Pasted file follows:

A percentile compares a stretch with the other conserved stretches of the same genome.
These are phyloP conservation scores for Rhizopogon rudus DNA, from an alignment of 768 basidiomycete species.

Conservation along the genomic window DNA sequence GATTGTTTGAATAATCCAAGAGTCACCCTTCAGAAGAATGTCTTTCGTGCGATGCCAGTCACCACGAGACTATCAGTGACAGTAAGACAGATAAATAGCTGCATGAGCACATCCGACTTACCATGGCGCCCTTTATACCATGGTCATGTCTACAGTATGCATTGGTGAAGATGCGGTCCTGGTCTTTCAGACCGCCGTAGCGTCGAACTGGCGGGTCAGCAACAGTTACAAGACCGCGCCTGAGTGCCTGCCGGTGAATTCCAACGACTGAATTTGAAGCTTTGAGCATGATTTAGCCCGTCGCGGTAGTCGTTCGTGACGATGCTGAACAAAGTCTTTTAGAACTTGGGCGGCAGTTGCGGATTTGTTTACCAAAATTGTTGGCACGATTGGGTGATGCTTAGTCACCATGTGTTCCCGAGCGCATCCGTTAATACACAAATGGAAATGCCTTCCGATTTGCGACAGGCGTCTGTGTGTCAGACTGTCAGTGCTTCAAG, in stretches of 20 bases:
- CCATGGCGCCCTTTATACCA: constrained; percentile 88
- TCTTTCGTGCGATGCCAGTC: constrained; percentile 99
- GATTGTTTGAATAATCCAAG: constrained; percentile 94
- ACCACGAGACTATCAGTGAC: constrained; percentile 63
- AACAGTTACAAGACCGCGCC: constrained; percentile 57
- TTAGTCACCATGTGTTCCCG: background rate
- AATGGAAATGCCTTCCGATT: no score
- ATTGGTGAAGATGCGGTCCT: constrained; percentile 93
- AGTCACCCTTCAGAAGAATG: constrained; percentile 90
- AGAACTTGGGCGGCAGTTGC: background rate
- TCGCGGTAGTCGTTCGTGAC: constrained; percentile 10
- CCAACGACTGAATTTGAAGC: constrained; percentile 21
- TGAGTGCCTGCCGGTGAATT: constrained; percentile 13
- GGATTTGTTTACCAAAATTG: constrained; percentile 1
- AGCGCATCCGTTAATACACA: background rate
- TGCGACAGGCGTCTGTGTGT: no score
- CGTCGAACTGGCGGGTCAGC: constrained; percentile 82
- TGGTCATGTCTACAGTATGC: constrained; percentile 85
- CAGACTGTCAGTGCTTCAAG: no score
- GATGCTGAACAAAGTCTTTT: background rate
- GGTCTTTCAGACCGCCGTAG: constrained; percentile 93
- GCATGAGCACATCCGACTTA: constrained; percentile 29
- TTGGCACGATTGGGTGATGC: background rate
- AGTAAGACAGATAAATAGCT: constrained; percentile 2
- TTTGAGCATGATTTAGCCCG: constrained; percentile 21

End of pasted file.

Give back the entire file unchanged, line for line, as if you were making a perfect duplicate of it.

A percentile compares a stretch with the other conserved stretches of the same genome.
These are phyloP conservation scores for Rhizopogon rudus DNA, from an alignment of 768 basidiomycete species.

Conservation along the genomic window DNA sequence GATTGTTTGAATAATCCAAGAGTCACCCTTCAGAAGAATGTCTTTCGTGCGATGCCAGTCACCACGAGACTATCAGTGACAGTAAGACAGATAAATAGCTGCATGAGCACATCCGACTTACCATGGCGCCCTTTATACCATGGTCATGTCTACAGTATGCATTGGTGAAGATGCGGTCCTGGTCTTTCAGACCGCCGTAGCGTCGAACTGGCGGGTCAGCAACAGTTACAAGACCGCGCCTGAGTGCCTGCCGGTGAATTCCAACGACTGAATTTGAAGCTTTGAGCATGATTTAGCCCGTCGCGGTAGTCGTTCGTGACGATGCTGAACAAAGTCTTTTAGAACTTGGGCGGCAGTTGCGGATTTGTTTACCAAAATTGTTGGCACGATTGGGTGATGCTTAGTCACCATGTGTTCCCGAGCGCATCCGTTAATACACAAATGGAAATGCCTTCCGATTTGCGACAGGCGTCTGTGTGTCAGACTGTCAGTGCTTCAAG, in stretches of 20 bases:
- CCATGGCGCCCTTTATACCA: constrained; percentile 88
- TCTTTCGTGCGATGCCAGTC: constrained; percentile 99
- GATTGTTTGAATAATCCAAG: constrained; percentile 94
- ACCACGAGACTATCAGTGAC: constrained; percentile 63
- AACAGTTACAAGACCGCGCC: constrained; percentile 57
- TTAGTCACCATGTGTTCCCG: background rate
- AATGGAAATGCCTTCCGATT: no score
- ATTGGTGAAGATGCGGTCCT: constrained; percentile 93
- AGTCACCCTTCAGAAGAATG: constrained; percentile 90
- AGAACTTGGGCGGCAGTTGC: background rate
- TCGCGGTAGTCGTTCGTGAC: constrained; percentile 10
- CCAACGACTGAATTTGAAGC: constrained; percentile 21
- TGAGTGCCTGCCGGTGAATT: constrained; percentile 13
- GGATTTGTTTACCAAAATTG: constrained; percentile 1
- AGCGCATCCGTTAATACACA: background rate
- TGCGACAGGCGTCTGTGTGT: no score
- CGTCGAACTGGCGGGTCAGC: constrained; percentile 82
- TGGTCATGTCTACAGTATGC: constrained; percentile 85
- CAGACTGTCAGTGCTTCAAG: no score
- GATGCTGAACAAAGTCTTTT: background rate
- GGTCTTTCAGACCGCCGTAG: constrained; percentile 93
- GCATGAGCACATCCGACTTA: constrained; percentile 29
- TTGGCACGATTGGGTGATGC: background rate
- AGTAAGACAGATAAATAGCT: constrained; percentile 2
- TTTGAGCATGATTTAGCCCG: constrained; percentile 21